Making our roads smoother and safer - Grattan Institute

If you’re a driver, particularly in the country, you could be forgiven for thinking potholes have become a design feature of Australia’s local roads.

You would certainly know they are in a state of disrepair. And you have every reason to be fed up, because bad roads are dangerous, they increase your travel time, and they force you to spend more on fuel and on car maintenance.

They are getting worse because we’re not spending enough to maintain them.

Three-quarters of our roads are managed by local councils.

Every year, those councils spend A$1 billion less on maintenance than is needed to keep those roads in their current condition – let alone improve them.

The underspend is largest in regional and remote areas.

New Grattan Institute research finds the typical regional area has a funding shortfall of more 40%. In remote areas, it’s more than 75%.

Federal funding is falling behind

One reason for this underspend is that untied federal government grants to local councils haven’t kept pace with soaring costs.

Councils raise most of their own revenue – 80% on average. But in large parts of the country, there are a lot of roads and not enough ratepayers to pay for them.

Rural and remote councils have limited ability to raise more revenue from ratepayers. Their ratepayers already pay higher rates than those in cities, despite having lower average incomes.

Rate caps in place in New South Wales and Victoria also make it difficult for councils to raise more revenue.

Councils receive top-up grants from the federal and state governments. The primary grants from the federal government, available for councils to spend as they see fit – including on roads – are called Financial Assistance Grants.

These are worth about $3 billion a year.

But their value has not kept pace with rising costs. If they had kept pace, on our estimates they would be 20% higher, at $3.6 billion per year.

Road use is growing, but maintenance isn’t

Another reason for the underspend is that even as funding dries up, we’re using roads more.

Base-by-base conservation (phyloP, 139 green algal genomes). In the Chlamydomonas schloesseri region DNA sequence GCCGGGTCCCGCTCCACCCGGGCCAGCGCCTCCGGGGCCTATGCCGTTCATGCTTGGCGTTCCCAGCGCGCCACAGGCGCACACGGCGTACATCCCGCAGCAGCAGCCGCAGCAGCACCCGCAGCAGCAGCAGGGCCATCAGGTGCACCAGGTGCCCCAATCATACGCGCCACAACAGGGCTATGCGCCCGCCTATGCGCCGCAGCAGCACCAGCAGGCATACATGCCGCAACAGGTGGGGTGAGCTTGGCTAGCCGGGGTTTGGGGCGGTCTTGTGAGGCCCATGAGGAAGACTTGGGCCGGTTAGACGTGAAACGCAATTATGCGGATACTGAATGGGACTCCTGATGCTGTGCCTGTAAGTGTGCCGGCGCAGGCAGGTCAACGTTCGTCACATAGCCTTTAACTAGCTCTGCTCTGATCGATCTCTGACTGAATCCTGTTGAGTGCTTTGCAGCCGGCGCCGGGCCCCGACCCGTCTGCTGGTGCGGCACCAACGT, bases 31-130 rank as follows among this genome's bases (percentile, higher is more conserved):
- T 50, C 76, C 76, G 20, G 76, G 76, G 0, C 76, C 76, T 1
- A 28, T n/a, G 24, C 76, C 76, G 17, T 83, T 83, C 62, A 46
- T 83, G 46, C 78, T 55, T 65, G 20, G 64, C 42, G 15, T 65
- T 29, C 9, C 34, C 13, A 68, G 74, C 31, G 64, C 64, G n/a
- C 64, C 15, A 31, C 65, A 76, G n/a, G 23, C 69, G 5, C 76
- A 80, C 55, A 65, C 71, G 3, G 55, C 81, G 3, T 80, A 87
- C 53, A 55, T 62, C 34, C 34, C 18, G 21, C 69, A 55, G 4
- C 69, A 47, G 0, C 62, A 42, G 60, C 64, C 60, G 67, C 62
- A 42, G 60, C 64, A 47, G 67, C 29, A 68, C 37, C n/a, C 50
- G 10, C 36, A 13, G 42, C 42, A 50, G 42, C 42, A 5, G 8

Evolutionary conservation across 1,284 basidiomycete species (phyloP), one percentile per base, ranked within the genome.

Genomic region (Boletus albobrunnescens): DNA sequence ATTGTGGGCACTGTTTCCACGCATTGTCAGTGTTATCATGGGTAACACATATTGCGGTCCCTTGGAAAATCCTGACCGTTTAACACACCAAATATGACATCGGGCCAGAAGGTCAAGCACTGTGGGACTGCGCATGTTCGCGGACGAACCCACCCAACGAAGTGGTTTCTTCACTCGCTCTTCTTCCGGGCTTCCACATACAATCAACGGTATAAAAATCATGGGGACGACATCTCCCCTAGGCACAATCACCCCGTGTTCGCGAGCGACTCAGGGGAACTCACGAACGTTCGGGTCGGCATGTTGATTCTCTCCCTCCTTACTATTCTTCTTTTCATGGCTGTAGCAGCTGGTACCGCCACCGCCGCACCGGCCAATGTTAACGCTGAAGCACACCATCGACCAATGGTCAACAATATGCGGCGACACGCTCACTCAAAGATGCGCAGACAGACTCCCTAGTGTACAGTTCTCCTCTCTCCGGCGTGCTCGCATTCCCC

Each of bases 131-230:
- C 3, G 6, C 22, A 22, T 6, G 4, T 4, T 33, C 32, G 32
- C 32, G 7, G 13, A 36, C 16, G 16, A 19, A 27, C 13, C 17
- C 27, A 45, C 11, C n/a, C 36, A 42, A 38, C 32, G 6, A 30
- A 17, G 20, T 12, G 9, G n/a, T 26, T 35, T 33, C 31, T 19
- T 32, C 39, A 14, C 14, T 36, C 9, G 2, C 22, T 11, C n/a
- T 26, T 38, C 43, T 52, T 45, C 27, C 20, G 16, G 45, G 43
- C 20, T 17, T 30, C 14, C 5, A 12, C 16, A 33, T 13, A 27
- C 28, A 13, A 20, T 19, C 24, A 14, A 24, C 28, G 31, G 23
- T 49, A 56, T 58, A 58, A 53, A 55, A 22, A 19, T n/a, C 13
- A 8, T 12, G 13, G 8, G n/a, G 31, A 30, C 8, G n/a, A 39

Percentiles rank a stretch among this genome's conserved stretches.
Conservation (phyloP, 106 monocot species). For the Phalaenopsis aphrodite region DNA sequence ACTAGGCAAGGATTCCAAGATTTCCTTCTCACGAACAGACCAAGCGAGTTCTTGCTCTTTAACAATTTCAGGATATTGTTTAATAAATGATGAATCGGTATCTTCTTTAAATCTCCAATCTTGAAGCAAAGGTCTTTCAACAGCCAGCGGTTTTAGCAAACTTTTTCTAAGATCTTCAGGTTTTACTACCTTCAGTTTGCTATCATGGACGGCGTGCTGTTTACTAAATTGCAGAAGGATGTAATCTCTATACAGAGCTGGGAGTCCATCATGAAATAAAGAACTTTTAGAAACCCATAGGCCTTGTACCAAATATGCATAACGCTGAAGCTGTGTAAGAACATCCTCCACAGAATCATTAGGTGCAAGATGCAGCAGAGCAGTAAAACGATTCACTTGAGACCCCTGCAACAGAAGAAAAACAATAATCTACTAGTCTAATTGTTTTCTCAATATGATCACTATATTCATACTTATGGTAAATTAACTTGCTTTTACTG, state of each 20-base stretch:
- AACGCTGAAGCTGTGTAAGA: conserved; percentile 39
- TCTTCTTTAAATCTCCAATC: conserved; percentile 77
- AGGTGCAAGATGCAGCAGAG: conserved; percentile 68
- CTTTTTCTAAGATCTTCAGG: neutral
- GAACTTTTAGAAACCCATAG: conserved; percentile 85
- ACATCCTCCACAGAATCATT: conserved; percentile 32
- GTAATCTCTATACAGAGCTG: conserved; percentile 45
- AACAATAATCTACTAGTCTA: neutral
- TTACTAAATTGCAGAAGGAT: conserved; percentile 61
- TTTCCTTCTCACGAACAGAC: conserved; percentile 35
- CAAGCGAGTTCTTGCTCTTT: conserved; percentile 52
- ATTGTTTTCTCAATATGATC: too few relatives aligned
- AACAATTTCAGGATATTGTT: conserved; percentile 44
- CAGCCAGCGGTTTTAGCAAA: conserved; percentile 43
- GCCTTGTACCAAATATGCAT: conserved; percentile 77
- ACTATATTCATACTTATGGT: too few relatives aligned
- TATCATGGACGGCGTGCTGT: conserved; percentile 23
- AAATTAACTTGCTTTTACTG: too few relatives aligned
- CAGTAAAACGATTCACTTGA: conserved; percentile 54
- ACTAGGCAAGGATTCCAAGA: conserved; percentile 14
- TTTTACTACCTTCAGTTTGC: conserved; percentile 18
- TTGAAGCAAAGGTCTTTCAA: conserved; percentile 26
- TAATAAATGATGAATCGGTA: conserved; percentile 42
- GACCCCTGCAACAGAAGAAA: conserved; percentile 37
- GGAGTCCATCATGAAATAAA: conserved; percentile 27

A growing population means both more cars on our roads and more trucks needed to keep our shelves stocked.

But despite the extra damage to our roads, spending on maintenance has stalled.

Councils are spending more on other things

Another reason roads are underfunded is that councils are coming under increasing pressure to fund other services.

The legislation governing councils doesn’t clearly define what councils are responsible for, and there is no shortage of services communities want.

Spending on transport has fallen from almost half of local government spending in the 1960s to 21% today.

Environmental protection was only identified as its own area of spending for councils in 2018, but it now makes up 15% of all council spending.

Delaying will cost us more

If we don’t act now and start spending more to fix our roads, the pothole plague is going to spread. Australia is getting hotter, with more rain and floods.

The Local Government Association expects the cost of repairing flood and rain-damaged roads in the eastern states and South Australia to top $3.8 billion.

Tight budgets make it tempting to delay maintenance.

But delaying will only end up costing more in the long run, leaving taxpayers paying more to fix more badly damaged roads.

Finally, a circuit-breaker

Some might argue that now is not the time for more spending on roads, given pressures on the budget. But plenty is being spent on big roads and new roads.

Infrastructure Minister Catherine King’s recent announcement of a funding boost of for local roads is a very welcome circuit-breaker.

She announced the Roads to Recovery program will increase gradually from $500 million to $1 billion per year, the Black Spot program from $110 million to $150 million per year, and funding for an amalgamated Bridges Renewal and Heavy Vehicle Safety and Productivity program will climb form $150 million to $200 per year.

This decision is important. Not only will councils receive more funding for maintenance, but it will be predictable funding, enabling better stewardship of long-lived assets. The money can’t start flowing soon enough.

The Conversation

Natasha Bradshaw

Senior Associate
Natasha Bradshaw is a Senior Associate in Grattan Institute’s Economic Policy program. She previously worked at the Australian Treasury, with a focus on structural issues in the labour market and barriers to women’s economic security.

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